A building that reflects the personality of an individual; a building that houses the work of said individual – American presidential libraries serve this purpose. Their design varies, just as much as the personalities they represent. The former Presidents of the United States each have a dedicated library where documents and materials are kept that relate to their respective careers. The 44th President of the United States, Barack Obama, spearheads the development of the Obama Presidential Center in Chicago, his and his wife’s hometown. The Obama Foundation chose Jackson Park in Chicago’s South Side as the site for the planned building. While dedicated to the Obama Presidency, the center is intended to offer room for everybody.
Renowned architect couple Tod Williams and Billie Tsien received the commission to design the center. Michael Van Valkenburgh is responsible for the landscape design, in cooperation with Site Design Group and Living Habitats.
Breaking with tradition
In May 2017 the Obamas presented an early conceptual vision of the center to the public. It comprises a building complex featuring a museum, a forum and a library that are arranged within a campus surrounding a central public plaza. The museum resembles a towering obelisk. It is the tallest of the three individual buildings and features spaces for exhibition and education as well as offices. The forum and the library will be situated in one-storey public buildings including an auditorium, a restaurant and green roof terraces. An additional fourth building towards the south of the main cluster of buildings is supposed to house a sports center.
The planned complex doesn’t resemble a traditional Presidential Library. Or a storehouse with an aesthetically pleasing exterior, yet bland interior. It won’t even serve to store Presidential papers. Instead, digital versions of documents will be available in online formats. The actual, physical documents will be deposited in a facility of the National Archives and Records Administration. The Obamas have their own idea of what the library is supposed to be: a living meeting point for the community, embedded in local and global networks. A place where kids from the South Side can advance their own personalities.
The Obama Foundation has a highly idealistic goal: the center is supposed to be a safe and inviting place that inspires people to learn and to foster change in their own communities. According to Obama Foundation Board Chair Martin Nesbitt, “the center will be a place of action, not only for reading or listening.”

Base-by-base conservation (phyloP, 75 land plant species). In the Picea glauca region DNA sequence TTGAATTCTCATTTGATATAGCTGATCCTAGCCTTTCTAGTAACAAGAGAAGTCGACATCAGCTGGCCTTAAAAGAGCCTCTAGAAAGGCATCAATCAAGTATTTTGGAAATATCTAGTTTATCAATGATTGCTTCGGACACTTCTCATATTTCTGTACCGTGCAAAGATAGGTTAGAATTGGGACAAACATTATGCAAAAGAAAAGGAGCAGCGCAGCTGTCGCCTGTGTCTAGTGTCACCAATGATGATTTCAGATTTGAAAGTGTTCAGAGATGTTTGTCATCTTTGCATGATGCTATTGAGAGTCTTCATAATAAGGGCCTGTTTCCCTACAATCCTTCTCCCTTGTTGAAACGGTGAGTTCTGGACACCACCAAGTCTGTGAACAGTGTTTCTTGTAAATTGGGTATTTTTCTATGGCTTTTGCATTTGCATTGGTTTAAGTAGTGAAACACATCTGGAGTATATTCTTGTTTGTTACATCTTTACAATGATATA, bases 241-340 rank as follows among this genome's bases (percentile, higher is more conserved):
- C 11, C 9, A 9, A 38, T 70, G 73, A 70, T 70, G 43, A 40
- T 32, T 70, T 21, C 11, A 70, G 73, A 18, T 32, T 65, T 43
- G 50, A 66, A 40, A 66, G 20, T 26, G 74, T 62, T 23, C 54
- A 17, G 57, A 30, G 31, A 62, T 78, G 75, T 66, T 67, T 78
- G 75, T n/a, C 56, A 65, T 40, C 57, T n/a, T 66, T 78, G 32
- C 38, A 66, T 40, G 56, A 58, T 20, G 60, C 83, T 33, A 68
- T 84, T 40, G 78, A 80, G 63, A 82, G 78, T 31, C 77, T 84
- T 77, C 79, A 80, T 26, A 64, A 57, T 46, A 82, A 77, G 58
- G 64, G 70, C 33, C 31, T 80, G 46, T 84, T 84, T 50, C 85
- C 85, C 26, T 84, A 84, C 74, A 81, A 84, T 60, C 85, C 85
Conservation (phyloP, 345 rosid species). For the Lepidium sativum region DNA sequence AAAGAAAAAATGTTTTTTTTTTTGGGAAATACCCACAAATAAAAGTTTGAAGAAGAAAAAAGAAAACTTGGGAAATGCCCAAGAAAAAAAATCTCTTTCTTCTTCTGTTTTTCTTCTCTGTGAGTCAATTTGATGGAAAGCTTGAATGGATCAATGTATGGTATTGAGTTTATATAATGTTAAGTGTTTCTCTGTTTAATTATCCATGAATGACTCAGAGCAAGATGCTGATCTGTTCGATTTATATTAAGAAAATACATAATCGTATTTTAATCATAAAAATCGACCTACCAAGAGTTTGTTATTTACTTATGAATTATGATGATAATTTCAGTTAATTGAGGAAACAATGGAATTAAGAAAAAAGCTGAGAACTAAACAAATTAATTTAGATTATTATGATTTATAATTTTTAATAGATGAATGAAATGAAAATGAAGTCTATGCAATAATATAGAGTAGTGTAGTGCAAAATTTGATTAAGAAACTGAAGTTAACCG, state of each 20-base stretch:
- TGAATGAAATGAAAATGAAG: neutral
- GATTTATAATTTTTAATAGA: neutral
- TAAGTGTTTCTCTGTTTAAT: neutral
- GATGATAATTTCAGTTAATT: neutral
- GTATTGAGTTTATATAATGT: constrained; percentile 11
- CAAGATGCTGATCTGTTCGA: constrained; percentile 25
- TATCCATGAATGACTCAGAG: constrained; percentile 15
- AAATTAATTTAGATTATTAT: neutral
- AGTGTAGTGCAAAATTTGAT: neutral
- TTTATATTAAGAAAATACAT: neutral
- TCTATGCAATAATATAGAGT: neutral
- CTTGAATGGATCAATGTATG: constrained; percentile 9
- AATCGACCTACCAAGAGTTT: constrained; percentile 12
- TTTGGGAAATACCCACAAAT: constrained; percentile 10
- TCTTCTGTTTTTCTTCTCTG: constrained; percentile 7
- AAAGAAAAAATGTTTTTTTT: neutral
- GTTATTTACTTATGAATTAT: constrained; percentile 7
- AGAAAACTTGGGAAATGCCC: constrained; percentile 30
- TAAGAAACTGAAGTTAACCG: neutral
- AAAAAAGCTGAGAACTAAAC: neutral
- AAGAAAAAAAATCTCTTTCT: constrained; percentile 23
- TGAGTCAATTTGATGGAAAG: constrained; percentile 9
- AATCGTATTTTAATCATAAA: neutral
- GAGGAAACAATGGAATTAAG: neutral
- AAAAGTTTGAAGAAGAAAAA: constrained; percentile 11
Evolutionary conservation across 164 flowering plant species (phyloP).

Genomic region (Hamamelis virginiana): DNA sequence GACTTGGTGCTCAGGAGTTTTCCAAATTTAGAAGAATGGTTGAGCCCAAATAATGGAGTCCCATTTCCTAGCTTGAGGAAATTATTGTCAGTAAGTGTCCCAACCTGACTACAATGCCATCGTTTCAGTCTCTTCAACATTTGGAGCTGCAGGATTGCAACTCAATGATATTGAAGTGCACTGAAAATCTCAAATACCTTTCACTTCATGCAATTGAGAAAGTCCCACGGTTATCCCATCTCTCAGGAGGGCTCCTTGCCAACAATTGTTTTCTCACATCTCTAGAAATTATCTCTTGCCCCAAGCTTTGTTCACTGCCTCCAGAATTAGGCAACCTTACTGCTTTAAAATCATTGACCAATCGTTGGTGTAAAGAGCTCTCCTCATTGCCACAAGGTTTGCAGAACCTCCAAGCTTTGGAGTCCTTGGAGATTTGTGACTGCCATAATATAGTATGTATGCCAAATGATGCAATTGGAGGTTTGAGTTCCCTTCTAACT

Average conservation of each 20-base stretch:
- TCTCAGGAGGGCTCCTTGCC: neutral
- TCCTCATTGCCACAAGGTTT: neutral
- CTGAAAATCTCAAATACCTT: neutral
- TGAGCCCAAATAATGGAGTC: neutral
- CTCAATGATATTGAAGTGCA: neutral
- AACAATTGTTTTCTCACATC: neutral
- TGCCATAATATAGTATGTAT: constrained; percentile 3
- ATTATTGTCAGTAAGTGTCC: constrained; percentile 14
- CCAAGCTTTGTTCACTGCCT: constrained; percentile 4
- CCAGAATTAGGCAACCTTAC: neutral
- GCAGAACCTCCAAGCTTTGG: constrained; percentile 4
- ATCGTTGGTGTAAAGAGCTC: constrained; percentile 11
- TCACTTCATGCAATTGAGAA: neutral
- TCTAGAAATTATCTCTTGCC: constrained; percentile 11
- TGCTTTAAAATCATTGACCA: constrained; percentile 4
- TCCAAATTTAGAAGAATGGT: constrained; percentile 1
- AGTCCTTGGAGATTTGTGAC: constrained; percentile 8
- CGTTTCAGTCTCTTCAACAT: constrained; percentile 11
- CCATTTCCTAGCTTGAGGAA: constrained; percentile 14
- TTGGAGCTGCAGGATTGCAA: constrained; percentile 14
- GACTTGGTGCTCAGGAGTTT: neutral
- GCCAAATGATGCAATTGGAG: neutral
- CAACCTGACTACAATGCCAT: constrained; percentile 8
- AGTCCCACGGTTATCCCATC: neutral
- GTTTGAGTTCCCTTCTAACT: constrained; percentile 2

Design choices raise concerns
However, the plans haven’t only received praise. The choice of the site in particular raises concerns. Preservation activists expressed their opposition after the plans were made public. In their view, the planned center endangers Jackson Park, designed in 1871 by Frederick Law Olmstead, the legendary landscape architect who created New York’s Central Park. The complex will occupy roughly 20 hectares of Jackson Park. The nonprofit organization “Friends of the Parks” demanded that an unoccupied area bordering another park in Chicago should become the site for the center, rather than Jackson Park. Their demand was not met. However, the Obama Foundation revised their initial plan. Instead of an above-ground parking garage that would have consumed even more of the local green space, the decision was made to create a below-grade parking garage. The redesign also includes 400 new trees for Jackson Park and more on-site playgrounds. According to Obama, “the majority of the campus area will be open and publicly accessible. It will be a place for all seasons, with intertwined landscapes, a hill for riding sleds and quiet places for reading or reflection.”
The new plans were submitted to Chicago’s Plan Commission for permit. The City Council will also need to approve the plans before the Obama Foundation starts groundwork on site. The aim is to ensure that the Presidential Center doesn’t fundamentally alter the character of Jackson Park. According to Crain’s Chicago Business, the project will cost an estimated 350 million Dollars US. Private donations are supposed to cover the design and construction costs. The Obamas hope to open the center in 2012.
From doubt to confidence
The debate over the parking garage has quieted down. However, preservation activists are still worried about the center’s impact on this historically important landscape. According to Martin Nesbitt, the green spaces that will be covered by buildings will be replaced. Cornell Drive, a six-lane road passing the park’s western lagoon and golf court from the Midway Plaisance to South Shore, will be converted into a green space. “The place that we intend to develop will be an integral part of Jackson Park. The team’s intention is to integrate the project into the park. In return, the center serves to unleash the park’s full potential”, Nesbitt says. Charles A. Birnbaum, President and CEO of the Cultural Landscape Foundation, responds: “Cornell Drive is an element of the Olmstead design and as such a listed park landscape.”
Intentions and hopes, but also doubts remain that the center’s integrative concept will actually draw together all those impacted by it – even those who worry about the existing landscape.